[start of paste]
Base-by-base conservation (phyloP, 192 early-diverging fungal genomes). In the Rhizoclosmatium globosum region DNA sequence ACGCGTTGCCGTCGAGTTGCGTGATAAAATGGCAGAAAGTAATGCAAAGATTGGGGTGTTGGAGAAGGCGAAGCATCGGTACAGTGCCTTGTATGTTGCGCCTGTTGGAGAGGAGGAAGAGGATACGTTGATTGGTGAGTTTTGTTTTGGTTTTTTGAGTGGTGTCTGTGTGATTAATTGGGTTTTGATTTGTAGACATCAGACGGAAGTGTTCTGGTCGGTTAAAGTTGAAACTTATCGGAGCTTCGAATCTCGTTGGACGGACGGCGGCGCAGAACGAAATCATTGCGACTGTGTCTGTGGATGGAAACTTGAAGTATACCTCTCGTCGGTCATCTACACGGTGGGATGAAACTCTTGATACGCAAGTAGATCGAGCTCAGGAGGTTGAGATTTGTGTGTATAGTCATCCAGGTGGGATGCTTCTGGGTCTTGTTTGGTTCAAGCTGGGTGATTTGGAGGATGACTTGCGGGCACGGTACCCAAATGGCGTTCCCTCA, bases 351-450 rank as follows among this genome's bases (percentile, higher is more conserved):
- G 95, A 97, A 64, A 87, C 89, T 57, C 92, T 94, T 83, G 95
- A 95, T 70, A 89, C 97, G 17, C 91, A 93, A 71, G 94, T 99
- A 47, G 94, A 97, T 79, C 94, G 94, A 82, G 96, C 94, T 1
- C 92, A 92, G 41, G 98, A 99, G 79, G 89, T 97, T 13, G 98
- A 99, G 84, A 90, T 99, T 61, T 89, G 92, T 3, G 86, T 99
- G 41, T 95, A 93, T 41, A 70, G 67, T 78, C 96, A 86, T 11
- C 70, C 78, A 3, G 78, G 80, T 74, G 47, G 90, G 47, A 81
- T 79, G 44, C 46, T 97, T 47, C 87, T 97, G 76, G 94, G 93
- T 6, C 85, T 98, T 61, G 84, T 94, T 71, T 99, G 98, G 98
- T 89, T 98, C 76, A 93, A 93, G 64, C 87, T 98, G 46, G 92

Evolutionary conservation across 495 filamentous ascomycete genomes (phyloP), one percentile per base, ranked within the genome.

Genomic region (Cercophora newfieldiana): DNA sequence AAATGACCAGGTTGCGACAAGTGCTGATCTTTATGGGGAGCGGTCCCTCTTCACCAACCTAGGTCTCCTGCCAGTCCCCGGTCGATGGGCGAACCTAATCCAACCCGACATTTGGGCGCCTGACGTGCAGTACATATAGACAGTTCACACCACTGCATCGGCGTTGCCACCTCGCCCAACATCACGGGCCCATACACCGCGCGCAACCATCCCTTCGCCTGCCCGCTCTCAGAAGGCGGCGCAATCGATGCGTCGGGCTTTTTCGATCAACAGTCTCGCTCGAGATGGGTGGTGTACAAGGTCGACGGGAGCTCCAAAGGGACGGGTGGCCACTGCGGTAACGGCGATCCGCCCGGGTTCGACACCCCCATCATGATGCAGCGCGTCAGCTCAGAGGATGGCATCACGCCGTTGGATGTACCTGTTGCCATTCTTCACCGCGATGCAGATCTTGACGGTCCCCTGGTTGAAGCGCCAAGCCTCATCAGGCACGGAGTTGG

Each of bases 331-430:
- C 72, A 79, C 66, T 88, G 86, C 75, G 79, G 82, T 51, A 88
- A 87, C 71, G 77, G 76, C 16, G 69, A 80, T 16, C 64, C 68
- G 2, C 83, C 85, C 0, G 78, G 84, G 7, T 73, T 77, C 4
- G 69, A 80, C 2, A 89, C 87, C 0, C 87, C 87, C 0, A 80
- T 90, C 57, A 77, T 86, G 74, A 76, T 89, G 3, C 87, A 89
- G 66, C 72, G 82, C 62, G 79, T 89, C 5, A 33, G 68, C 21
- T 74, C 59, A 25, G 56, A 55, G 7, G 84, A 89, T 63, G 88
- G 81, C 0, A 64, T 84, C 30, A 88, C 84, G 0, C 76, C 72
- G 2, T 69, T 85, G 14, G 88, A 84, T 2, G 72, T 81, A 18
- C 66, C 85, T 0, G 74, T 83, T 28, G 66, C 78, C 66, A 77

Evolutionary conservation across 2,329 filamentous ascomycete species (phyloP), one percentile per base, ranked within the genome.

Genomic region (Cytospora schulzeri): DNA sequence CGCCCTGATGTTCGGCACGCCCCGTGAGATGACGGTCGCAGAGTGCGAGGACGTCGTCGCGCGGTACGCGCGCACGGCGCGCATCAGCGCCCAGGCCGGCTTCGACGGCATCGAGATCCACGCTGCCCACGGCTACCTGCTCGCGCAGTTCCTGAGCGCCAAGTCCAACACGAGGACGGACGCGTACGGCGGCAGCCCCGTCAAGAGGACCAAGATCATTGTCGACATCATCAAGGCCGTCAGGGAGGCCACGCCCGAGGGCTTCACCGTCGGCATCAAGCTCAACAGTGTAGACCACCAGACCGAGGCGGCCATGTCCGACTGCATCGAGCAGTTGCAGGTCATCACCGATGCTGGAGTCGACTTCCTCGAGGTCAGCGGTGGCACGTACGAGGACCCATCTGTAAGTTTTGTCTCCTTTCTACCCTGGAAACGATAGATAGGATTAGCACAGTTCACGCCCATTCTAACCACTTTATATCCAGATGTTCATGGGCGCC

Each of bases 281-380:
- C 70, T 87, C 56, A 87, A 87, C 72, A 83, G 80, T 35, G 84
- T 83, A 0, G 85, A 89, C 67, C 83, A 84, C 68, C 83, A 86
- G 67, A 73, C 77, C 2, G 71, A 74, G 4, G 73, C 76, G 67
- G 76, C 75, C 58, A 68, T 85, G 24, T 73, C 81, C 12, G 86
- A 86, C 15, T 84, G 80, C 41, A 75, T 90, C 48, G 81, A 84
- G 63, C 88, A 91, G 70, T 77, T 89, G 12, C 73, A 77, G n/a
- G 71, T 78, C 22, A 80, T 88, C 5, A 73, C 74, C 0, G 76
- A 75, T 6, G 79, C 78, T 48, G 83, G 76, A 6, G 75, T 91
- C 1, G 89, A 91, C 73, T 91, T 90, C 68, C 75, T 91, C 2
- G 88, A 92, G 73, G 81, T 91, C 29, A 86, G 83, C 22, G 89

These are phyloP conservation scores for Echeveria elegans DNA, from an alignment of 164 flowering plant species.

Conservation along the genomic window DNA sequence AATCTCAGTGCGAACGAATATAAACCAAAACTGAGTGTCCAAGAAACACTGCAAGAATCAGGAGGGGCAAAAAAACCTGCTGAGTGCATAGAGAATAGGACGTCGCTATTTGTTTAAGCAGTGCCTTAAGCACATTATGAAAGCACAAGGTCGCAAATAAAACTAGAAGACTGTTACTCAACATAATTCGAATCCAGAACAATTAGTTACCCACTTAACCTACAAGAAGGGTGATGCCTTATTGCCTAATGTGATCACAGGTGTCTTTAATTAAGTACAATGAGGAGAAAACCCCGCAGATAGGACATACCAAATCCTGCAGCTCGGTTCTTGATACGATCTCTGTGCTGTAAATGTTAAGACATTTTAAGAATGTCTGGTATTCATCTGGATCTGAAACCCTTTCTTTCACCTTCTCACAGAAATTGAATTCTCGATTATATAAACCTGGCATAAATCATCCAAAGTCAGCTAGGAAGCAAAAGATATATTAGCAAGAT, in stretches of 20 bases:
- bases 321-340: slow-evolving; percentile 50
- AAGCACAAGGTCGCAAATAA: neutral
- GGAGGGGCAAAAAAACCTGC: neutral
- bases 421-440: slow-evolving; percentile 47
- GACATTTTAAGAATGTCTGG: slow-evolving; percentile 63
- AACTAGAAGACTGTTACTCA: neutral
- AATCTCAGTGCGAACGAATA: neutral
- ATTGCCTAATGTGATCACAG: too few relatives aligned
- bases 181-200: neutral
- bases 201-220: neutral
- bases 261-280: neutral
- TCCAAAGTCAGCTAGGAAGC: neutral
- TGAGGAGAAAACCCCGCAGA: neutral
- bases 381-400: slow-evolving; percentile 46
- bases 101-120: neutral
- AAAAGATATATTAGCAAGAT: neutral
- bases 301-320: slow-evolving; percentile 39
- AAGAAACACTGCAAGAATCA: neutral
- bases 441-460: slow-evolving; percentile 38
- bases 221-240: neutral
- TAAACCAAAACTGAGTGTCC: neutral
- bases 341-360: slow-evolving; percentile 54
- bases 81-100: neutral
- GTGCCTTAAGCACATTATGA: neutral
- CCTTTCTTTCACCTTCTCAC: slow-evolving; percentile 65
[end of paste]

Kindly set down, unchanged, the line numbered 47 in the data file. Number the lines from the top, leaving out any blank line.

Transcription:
- ATTGCCTAATGTGATCACAG: too few relatives aligned